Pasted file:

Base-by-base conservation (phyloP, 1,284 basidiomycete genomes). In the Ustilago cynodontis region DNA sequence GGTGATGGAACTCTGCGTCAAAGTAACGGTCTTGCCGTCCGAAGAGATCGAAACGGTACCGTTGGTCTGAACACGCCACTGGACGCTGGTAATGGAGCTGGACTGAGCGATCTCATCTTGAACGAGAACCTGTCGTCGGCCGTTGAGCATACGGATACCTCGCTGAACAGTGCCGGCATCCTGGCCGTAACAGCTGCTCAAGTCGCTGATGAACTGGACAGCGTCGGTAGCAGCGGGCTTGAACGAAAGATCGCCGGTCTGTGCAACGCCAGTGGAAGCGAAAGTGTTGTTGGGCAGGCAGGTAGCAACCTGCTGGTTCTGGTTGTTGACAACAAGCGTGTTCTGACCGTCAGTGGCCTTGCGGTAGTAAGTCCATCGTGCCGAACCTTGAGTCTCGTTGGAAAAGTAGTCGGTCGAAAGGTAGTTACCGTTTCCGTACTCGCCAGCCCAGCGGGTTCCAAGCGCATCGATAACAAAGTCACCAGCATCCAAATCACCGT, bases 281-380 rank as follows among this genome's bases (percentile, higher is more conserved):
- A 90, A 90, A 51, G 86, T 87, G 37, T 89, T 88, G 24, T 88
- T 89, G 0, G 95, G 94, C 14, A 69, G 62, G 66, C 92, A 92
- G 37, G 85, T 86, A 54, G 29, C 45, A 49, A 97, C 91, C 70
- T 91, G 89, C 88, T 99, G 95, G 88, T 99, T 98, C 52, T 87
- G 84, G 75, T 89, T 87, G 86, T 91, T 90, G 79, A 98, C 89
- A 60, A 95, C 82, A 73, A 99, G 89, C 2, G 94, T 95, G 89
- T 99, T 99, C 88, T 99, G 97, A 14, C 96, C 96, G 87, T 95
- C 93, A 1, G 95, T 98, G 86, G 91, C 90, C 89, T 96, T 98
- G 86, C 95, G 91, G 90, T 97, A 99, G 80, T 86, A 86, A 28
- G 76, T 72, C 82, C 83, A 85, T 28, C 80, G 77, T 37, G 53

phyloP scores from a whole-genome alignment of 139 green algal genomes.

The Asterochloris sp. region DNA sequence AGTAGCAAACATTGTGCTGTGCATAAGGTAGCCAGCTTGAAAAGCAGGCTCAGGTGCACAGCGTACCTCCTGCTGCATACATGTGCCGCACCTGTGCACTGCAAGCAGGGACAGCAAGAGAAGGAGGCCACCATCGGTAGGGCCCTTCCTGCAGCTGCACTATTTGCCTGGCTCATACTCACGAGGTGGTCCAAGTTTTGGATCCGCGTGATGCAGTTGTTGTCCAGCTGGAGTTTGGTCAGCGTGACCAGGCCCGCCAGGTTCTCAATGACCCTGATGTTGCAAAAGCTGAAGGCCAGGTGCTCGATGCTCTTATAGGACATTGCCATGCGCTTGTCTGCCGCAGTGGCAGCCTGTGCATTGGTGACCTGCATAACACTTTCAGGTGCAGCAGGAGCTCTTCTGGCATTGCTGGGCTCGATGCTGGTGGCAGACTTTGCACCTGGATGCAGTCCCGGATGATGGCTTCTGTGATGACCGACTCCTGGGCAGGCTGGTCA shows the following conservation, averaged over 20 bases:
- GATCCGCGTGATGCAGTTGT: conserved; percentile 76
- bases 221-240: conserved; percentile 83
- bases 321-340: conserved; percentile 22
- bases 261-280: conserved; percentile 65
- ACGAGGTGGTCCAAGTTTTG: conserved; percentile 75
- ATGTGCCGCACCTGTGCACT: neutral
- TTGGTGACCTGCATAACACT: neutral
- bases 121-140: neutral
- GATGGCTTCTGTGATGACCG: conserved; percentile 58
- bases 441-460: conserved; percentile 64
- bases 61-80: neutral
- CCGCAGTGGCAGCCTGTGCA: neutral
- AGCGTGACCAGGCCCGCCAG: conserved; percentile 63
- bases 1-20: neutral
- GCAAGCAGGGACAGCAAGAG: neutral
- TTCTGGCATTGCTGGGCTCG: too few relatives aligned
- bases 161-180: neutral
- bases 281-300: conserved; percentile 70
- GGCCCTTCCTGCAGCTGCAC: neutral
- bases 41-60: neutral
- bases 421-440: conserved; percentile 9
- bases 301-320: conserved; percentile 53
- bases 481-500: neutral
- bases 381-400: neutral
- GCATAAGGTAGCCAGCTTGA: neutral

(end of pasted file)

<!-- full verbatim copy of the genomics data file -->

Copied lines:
Base-by-base conservation (phyloP, 1,284 basidiomycete genomes). In the Ustilago cynodontis region DNA sequence GGTGATGGAACTCTGCGTCAAAGTAACGGTCTTGCCGTCCGAAGAGATCGAAACGGTACCGTTGGTCTGAACACGCCACTGGACGCTGGTAATGGAGCTGGACTGAGCGATCTCATCTTGAACGAGAACCTGTCGTCGGCCGTTGAGCATACGGATACCTCGCTGAACAGTGCCGGCATCCTGGCCGTAACAGCTGCTCAAGTCGCTGATGAACTGGACAGCGTCGGTAGCAGCGGGCTTGAACGAAAGATCGCCGGTCTGTGCAACGCCAGTGGAAGCGAAAGTGTTGTTGGGCAGGCAGGTAGCAACCTGCTGGTTCTGGTTGTTGACAACAAGCGTGTTCTGACCGTCAGTGGCCTTGCGGTAGTAAGTCCATCGTGCCGAACCTTGAGTCTCGTTGGAAAAGTAGTCGGTCGAAAGGTAGTTACCGTTTCCGTACTCGCCAGCCCAGCGGGTTCCAAGCGCATCGATAACAAAGTCACCAGCATCCAAATCACCGT, bases 281-380 rank as follows among this genome's bases (percentile, higher is more conserved):
- A 90, A 90, A 51, G 86, T 87, G 37, T 89, T 88, G 24, T 88
- T 89, G 0, G 95, G 94, C 14, A 69, G 62, G 66, C 92, A 92
- G 37, G 85, T 86, A 54, G 29, C 45, A 49, A 97, C 91, C 70
- T 91, G 89, C 88, T 99, G 95, G 88, T 99, T 98, C 52, T 87
- G 84, G 75, T 89, T 87, G 86, T 91, T 90, G 79, A 98, C 89
- A 60, A 95, C 82, A 73, A 99, G 89, C 2, G 94, T 95, G 89
- T 99, T 99, C 88, T 99, G 97, A 14, C 96, C 96, G 87, T 95
- C 93, A 1, G 95, T 98, G 86, G 91, C 90, C 89, T 96, T 98
- G 86, C 95, G 91, G 90, T 97, A 99, G 80, T 86, A 86, A 28
- G 76, T 72, C 82, C 83, A 85, T 28, C 80, G 77, T 37, G 53

phyloP scores from a whole-genome alignment of 139 green algal genomes.

The Asterochloris sp. region DNA sequence AGTAGCAAACATTGTGCTGTGCATAAGGTAGCCAGCTTGAAAAGCAGGCTCAGGTGCACAGCGTACCTCCTGCTGCATACATGTGCCGCACCTGTGCACTGCAAGCAGGGACAGCAAGAGAAGGAGGCCACCATCGGTAGGGCCCTTCCTGCAGCTGCACTATTTGCCTGGCTCATACTCACGAGGTGGTCCAAGTTTTGGATCCGCGTGATGCAGTTGTTGTCCAGCTGGAGTTTGGTCAGCGTGACCAGGCCCGCCAGGTTCTCAATGACCCTGATGTTGCAAAAGCTGAAGGCCAGGTGCTCGATGCTCTTATAGGACATTGCCATGCGCTTGTCTGCCGCAGTGGCAGCCTGTGCATTGGTGACCTGCATAACACTTTCAGGTGCAGCAGGAGCTCTTCTGGCATTGCTGGGCTCGATGCTGGTGGCAGACTTTGCACCTGGATGCAGTCCCGGATGATGGCTTCTGTGATGACCGACTCCTGGGCAGGCTGGTCA shows the following conservation, averaged over 20 bases:
- GATCCGCGTGATGCAGTTGT: conserved; percentile 76
- bases 221-240: conserved; percentile 83
- bases 321-340: conserved; percentile 22
- bases 261-280: conserved; percentile 65
- ACGAGGTGGTCCAAGTTTTG: conserved; percentile 75
- ATGTGCCGCACCTGTGCACT: neutral
- TTGGTGACCTGCATAACACT: neutral
- bases 121-140: neutral
- GATGGCTTCTGTGATGACCG: conserved; percentile 58
- bases 441-460: conserved; percentile 64
- bases 61-80: neutral
- CCGCAGTGGCAGCCTGTGCA: neutral
- AGCGTGACCAGGCCCGCCAG: conserved; percentile 63
- bases 1-20: neutral
- GCAAGCAGGGACAGCAAGAG: neutral
- TTCTGGCATTGCTGGGCTCG: too few relatives aligned
- bases 161-180: neutral
- bases 281-300: conserved; percentile 70
- GGCCCTTCCTGCAGCTGCAC: neutral
- bases 41-60: neutral
- bases 421-440: conserved; percentile 9
- bases 301-320: conserved; percentile 53
- bases 481-500: neutral
- bases 381-400: neutral
- GCATAAGGTAGCCAGCTTGA: neutral